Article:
A more disturbing side of the duo's sense of humor reveals itself in the 2010 video No Fun. In the work, taken from Chatroulette, a site where you can chat with random and anonymous people all over the world, a man in shorts seems to have hung himself in his trashed apartment. Different people begin to chat with him, some think it's a staged photo until the body spins slightly. Some peg it as a prank and laugh, some laugh for unknown reasons and some take pictures. Occasionally someone seems concerned or horrified, but only one man goes so far as to try to call the police. He quickly realizes that the anonymity of the site makes it impossible for him to give the police any information to actually find the man. I think it's a particularly nasty prank, but it's also a revealing study on human nature, and the simultaneous intimacy and remoteness of Internet relations.
Brina Thurston's Harm (2007) is one of my favorite works in the show — and I'm a dog person. The video shows a bemused poodle sitting in the middle of a draped pink sheet. The poodle, eyes obscured by a ridiculous pouf of fur, cocks its head as a woman seemingly starts cussing it out. "You're a fucking loser...you can't do shit for yourself...you are a piece of shit, get out of my life, you suck...nobody loves you, don't ever think anyone cares about you." The contrast between the woman's over-the-top rant and the clueless dog sounds awful, but I found it poignant and hysterical — FYI, no poodles were emotionally abused in the making of the video; the artist added the audio track later. The idea that this innocuous-looking dog has somehow generated the kind of animosity that should be reserved for two-timing, bank account-emptying boyfriends with social diseases is a riot.
"Weasel" is wonderful.
Yuko Murata makes intimate, notebook-size paintings filled with childishly simple imagery. In "Yuko Murata: Coconut tree and deer" at Inman Gallery, a deer stares out at the viewer in one painting; in another, a yellow-eyed sheep does the same. In other work, a lone tree pokes out of the ground with a grade-school horizon line painted across the bottom of the canvas. These are the kinds of paintings that in different hands could look like the work of a fifth-grader. But in Murata's, they are beautiful, charming and engaging. Murata is one of those artists who make it seem effortless, as if just anyone could stick a tree in the middle of a page and manage to turn it into a good painting.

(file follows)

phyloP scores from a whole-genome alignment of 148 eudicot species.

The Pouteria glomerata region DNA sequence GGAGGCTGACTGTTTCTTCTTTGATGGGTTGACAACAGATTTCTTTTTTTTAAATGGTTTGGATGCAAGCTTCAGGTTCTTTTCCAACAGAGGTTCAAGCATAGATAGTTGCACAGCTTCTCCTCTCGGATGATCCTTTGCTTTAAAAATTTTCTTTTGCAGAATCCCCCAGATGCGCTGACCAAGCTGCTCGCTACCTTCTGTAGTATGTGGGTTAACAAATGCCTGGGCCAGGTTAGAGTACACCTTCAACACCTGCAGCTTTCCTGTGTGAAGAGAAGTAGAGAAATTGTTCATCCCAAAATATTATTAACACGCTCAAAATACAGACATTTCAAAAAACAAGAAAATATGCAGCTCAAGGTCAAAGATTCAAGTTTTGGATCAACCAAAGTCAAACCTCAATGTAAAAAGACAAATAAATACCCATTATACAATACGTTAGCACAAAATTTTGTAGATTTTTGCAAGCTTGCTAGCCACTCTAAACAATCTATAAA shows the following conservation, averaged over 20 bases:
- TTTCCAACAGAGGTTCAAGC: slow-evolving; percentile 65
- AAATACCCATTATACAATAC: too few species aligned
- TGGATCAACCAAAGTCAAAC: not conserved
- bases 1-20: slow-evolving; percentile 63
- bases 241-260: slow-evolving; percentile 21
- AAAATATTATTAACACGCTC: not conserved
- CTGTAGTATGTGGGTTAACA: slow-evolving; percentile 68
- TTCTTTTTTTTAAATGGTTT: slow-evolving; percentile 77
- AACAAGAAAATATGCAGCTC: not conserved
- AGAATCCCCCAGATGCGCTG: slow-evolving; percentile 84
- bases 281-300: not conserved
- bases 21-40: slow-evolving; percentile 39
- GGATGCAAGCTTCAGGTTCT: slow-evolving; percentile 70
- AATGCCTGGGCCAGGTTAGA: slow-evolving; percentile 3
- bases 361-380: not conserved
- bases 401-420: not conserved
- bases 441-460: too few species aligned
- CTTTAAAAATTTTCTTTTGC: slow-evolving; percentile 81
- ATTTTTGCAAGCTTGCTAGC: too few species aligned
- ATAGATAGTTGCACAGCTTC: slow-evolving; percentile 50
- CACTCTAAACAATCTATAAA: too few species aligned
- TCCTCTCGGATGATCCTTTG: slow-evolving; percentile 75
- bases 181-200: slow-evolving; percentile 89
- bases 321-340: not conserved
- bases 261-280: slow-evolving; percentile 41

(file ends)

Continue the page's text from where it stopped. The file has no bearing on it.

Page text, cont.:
The artist works in low-key, coolly earthy colors in oil on canvas and oil on paper, but the canvases are the most appealing. In them, layers of shiny (glazed?) oil paint seem to slide around. The brushstrokes are visible, revealing the hand of the artist, as well as the patterns created by the hairs of the brush, as she renders her simplified, slightly abstracted images. (This is one of those shows where you definitely have to see the work in person.) Murata doesn't do any messy wallowing in paint — she applies it in thin, workmanlike layers, sometimes painting her largely monochromatic backgrounds last. They surround the animal, tree or rocks in the foreground, slightly submerging the image.
Murata combines a delicate and endearing awkwardness with a sophisticated sense of color and composition. The Japanese artist brings to her work the same deliberative simplicity that informs Japanese rock gardens — and, in fact, several of her paintings depict strategically placed rocks. But it is the combination of this elegance with a kind of melancholic goofiness that really sets Murata's work apart — few can combine those seemingly contradictory qualities into something wonderful the way Murata does. Strangely, her paintings somehow remind me of British artist David Shrigley's — if he stopped using text and suddenly became interested in aesthetics and craft.
"Coconut tree and deer" shouldn't be missed.